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Tuning down half step

Discussion in 'Technique [BG]' started by TJCIII, Oct 18, 2019.


  1. TJCIII

    TJCIII

    Oct 8, 2019
    Hey playing in a cover band and they're looking to tune down a 1/2 step for the whole setlist. Any advice such as changing string gauge, will truss adjustment likely be necessary, is a short scale bass a better choice, etc. Just axing! TJCIII
     
    Smooth_bass88 likes this.
  2. Mushroo

    Mushroo Supporting Member

    Apr 2, 2007
    Massachusetts, USA
    No changes necessary in my experience. I change tunings often, sometimes between songs. You might want to pluck a bit closer to the bridge, and use a slightly lighter touch than usual. :)
     
  3. Very little difference.

    Slight looseness in strings -> playing closer to bridge will elicit the equivalent tension.

    Maybe slightly more fretbuzz -> lighter touch will fix this. Otherwise slightly increase in action height if you love to smack those strings. :woot:
     
  4. 2saddleslab

    2saddleslab Supporting Member

    May 30, 2003
    Kentucky
    I bring 2 basses, one 1/2 step down, the other tuned standard. No adjustments needed for me.
     
  5. AGCurry

    AGCurry Supporting Member

    Jun 29, 2005
    St. Louis
    A short-scale bass will be a worse choice. In regards to string gauge and truss-rod adjustment, you will not know whether to address either until a day or so after you have changed your tuning.
     
    TheSeagoats, lomo, MDBass and 3 others like this.
  6. Malcolm35

    Malcolm35

    Aug 7, 2018
    I asked why do some bands do this and got this answer; "People sing flat so we go down a half step to match (help) their "flatness".....:rollno:

    Never had a band I was with to do this, but, if I was faced with it I think I'd just work it out with a capo and stay in standard tuning.

    Point of interest: I just stayed in standard tuning and let the guitar guys do what they wanted, I asked the keyboard what key she was going to use and I did the same.
     
    gebass6 likes this.
  7. Element Zero

    Element Zero Supporting Member

    Dec 14, 2016
    California
    I never had an issue when I tuned down. Sure the strings were a bit looser but not terrible. My bass at the time had a rather chunky and extremely stable neck so I didn’t have to adjust it. Just try it WELL BEFORE your gig and see how it feels.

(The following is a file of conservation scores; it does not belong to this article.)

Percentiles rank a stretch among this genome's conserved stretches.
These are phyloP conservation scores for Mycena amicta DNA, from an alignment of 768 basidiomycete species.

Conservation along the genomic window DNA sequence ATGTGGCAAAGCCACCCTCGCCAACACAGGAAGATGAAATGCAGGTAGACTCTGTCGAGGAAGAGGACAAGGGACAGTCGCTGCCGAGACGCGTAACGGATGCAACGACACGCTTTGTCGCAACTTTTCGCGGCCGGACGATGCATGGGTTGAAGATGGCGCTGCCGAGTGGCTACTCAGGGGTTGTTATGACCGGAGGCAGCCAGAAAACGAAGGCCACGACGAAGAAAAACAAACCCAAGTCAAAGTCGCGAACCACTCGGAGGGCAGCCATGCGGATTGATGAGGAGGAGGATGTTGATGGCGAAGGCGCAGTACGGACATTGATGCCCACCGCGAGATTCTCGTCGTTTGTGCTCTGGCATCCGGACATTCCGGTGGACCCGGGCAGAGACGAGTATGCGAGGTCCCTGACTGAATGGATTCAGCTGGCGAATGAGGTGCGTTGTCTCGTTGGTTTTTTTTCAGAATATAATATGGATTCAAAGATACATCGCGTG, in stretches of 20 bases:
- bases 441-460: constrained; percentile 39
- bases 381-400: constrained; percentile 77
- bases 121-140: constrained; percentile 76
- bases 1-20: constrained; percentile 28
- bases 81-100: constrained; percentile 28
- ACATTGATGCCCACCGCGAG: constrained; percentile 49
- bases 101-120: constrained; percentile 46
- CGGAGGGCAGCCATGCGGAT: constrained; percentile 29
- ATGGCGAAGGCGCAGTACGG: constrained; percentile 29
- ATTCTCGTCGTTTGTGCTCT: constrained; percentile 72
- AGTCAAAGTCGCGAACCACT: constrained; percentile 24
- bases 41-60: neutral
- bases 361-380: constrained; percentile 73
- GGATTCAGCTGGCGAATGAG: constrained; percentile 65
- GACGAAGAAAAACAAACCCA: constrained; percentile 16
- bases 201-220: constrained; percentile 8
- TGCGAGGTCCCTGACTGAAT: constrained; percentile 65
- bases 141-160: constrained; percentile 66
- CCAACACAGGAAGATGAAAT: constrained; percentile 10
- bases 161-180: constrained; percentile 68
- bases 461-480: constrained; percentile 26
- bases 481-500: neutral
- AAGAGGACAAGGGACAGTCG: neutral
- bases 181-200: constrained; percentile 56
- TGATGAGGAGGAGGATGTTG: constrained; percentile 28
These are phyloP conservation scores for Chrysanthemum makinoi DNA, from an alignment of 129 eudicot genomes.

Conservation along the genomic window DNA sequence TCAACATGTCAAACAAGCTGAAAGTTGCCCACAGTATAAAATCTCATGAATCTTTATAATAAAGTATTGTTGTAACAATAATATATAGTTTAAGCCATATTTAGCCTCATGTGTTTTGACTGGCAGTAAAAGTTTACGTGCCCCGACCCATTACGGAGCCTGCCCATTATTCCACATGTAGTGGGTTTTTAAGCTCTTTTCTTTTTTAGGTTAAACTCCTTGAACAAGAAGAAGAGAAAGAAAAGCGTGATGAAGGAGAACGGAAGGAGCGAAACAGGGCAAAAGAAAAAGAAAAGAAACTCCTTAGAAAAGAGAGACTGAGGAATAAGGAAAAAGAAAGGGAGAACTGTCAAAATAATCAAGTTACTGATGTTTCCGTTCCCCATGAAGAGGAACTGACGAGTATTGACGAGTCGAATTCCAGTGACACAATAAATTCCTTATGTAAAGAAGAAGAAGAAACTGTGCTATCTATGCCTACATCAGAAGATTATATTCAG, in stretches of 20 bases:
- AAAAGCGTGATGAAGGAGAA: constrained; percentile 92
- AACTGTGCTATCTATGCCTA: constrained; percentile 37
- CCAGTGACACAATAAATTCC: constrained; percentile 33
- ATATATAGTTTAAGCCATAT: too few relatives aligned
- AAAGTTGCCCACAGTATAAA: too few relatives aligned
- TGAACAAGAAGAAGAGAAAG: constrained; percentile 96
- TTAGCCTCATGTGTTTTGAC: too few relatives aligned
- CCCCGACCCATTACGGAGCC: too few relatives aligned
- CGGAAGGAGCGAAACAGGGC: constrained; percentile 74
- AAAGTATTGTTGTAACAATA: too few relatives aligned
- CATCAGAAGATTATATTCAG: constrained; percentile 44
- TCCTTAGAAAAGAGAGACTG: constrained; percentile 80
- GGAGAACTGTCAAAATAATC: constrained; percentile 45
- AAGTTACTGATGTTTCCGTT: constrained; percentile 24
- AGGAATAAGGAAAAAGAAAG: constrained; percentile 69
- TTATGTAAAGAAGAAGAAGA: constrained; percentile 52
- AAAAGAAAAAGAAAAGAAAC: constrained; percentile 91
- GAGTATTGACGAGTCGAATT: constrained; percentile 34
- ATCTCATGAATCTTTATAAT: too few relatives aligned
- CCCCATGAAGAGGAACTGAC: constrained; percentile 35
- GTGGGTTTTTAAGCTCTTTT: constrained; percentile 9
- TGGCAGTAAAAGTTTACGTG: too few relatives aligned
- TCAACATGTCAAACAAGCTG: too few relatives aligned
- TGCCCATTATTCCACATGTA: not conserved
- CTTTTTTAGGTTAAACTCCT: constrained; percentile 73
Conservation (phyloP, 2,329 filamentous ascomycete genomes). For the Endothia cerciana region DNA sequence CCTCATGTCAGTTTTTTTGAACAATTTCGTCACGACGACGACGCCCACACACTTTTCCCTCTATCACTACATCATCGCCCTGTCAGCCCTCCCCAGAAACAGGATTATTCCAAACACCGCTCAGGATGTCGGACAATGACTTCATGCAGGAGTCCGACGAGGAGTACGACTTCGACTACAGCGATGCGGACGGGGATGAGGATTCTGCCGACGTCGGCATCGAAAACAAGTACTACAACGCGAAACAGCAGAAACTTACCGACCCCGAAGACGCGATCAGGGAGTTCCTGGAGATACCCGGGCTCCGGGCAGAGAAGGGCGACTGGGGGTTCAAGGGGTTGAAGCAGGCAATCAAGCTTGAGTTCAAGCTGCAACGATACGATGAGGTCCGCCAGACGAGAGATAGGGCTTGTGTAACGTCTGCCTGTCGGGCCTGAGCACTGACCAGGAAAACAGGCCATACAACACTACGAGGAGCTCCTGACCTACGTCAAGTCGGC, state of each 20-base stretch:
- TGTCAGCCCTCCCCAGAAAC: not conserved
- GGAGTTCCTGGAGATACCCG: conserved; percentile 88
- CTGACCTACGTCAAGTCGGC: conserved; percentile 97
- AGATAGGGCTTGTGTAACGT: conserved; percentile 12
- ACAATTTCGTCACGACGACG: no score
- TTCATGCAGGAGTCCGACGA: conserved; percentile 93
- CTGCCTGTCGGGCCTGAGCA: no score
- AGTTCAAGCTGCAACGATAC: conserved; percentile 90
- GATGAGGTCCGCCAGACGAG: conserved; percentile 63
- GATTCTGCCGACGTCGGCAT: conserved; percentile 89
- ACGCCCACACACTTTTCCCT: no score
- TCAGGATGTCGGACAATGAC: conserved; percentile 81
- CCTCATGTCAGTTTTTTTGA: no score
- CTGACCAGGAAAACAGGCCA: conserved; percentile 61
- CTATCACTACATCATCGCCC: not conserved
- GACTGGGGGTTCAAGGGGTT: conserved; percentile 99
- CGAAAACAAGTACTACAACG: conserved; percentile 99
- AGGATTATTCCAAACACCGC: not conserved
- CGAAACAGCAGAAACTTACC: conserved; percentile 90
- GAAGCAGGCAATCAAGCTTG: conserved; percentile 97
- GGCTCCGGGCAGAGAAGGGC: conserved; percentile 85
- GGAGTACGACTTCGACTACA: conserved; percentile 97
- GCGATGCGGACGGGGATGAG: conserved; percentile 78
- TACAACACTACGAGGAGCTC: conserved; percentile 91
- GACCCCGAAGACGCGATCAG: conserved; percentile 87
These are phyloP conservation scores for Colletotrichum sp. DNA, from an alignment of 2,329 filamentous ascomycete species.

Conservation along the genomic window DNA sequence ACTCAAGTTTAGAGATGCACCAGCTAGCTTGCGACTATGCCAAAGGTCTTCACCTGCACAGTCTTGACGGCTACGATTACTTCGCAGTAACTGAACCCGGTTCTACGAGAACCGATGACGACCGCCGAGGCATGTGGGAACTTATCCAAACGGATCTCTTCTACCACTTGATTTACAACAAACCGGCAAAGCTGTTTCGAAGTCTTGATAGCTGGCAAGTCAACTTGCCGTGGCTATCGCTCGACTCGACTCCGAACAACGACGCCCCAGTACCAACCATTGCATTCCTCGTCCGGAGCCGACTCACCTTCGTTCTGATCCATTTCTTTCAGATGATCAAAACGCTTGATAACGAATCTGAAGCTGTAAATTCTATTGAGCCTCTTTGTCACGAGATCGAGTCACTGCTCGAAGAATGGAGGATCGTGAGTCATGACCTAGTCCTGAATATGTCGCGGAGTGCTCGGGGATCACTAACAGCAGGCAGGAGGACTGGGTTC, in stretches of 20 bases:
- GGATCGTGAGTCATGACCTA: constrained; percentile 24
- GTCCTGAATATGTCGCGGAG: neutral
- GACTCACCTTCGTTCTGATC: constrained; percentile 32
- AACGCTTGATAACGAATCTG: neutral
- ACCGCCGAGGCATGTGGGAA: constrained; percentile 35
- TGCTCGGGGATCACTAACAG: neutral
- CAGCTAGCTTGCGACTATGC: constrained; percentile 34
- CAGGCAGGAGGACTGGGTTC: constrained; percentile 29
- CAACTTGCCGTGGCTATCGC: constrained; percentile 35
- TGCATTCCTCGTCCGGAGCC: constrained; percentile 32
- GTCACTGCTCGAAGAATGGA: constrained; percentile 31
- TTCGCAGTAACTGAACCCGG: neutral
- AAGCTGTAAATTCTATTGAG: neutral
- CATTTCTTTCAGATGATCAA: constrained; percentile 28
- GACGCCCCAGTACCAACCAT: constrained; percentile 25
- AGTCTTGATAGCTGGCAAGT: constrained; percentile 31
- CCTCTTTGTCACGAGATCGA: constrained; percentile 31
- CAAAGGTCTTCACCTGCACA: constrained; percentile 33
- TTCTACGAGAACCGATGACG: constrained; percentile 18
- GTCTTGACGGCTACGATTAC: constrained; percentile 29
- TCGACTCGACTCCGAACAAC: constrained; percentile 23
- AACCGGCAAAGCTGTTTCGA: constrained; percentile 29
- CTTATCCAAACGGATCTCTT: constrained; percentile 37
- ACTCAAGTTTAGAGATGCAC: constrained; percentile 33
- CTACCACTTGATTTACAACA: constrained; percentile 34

DrThumpenstein likes this.
  8. micguy

    micguy

    May 17, 2011
    The tension will drop about 12 percent from tuning down a semitone. Changing your G string fro a 40 to a 45 will more than compensate - you're probably OK sticking with what you have on that end. I would likely change the E and maybe A string up .005 - in that range, that'll compensate pretty well for the drop in tuning. You may find you 're OK without any changes, however - try that first.
     
    sikamikanico, Jhu32 and Element Zero like this.
  9. corganmurray

    corganmurray

    Feb 10, 2012
    One of my old bands decided to switch to this tuning after a couple years of gigging, as our singers voice had changed a bit and it was easier to hit some of the high notes on our record. It ****** me up so bad, because I was hearing the songs in standard in my head for weeks, super weird experience for me, but the other guys didn't have that problem at all. Strings felt a little looser, and that low Eb sounded so much bigger than an open E, though!
     
  10. DanGroove

    DanGroove

    Apr 27, 2017
    Texas
    If I am working in a band that always detunes, I don't change string guage or anything but I DO use a fresh set of strings that haven't been stretched to standard tuning, and then evaluate whether any setup adjustment is necessary. Probably won't need any adjustment other than possibly intonation for a half step.
     
  11. gregmon79

    gregmon79 I did it for the muff... Supporting Member

    Dec 20, 2012
    Chicago IL
    Depends on the bass, but I use .105 to .045 for half step down and dropped D. You will most likely have to give the neck a little relief though in most cases. If you are dropping D too, you may end up wanting to use a .110 set. Just depends on the bass and how it reacts to the tuning and or your preference. I know all my Fenders require me to make adjustments. My ATK though, I can tune that bass to almost anything and it'll normally not need any adjustment.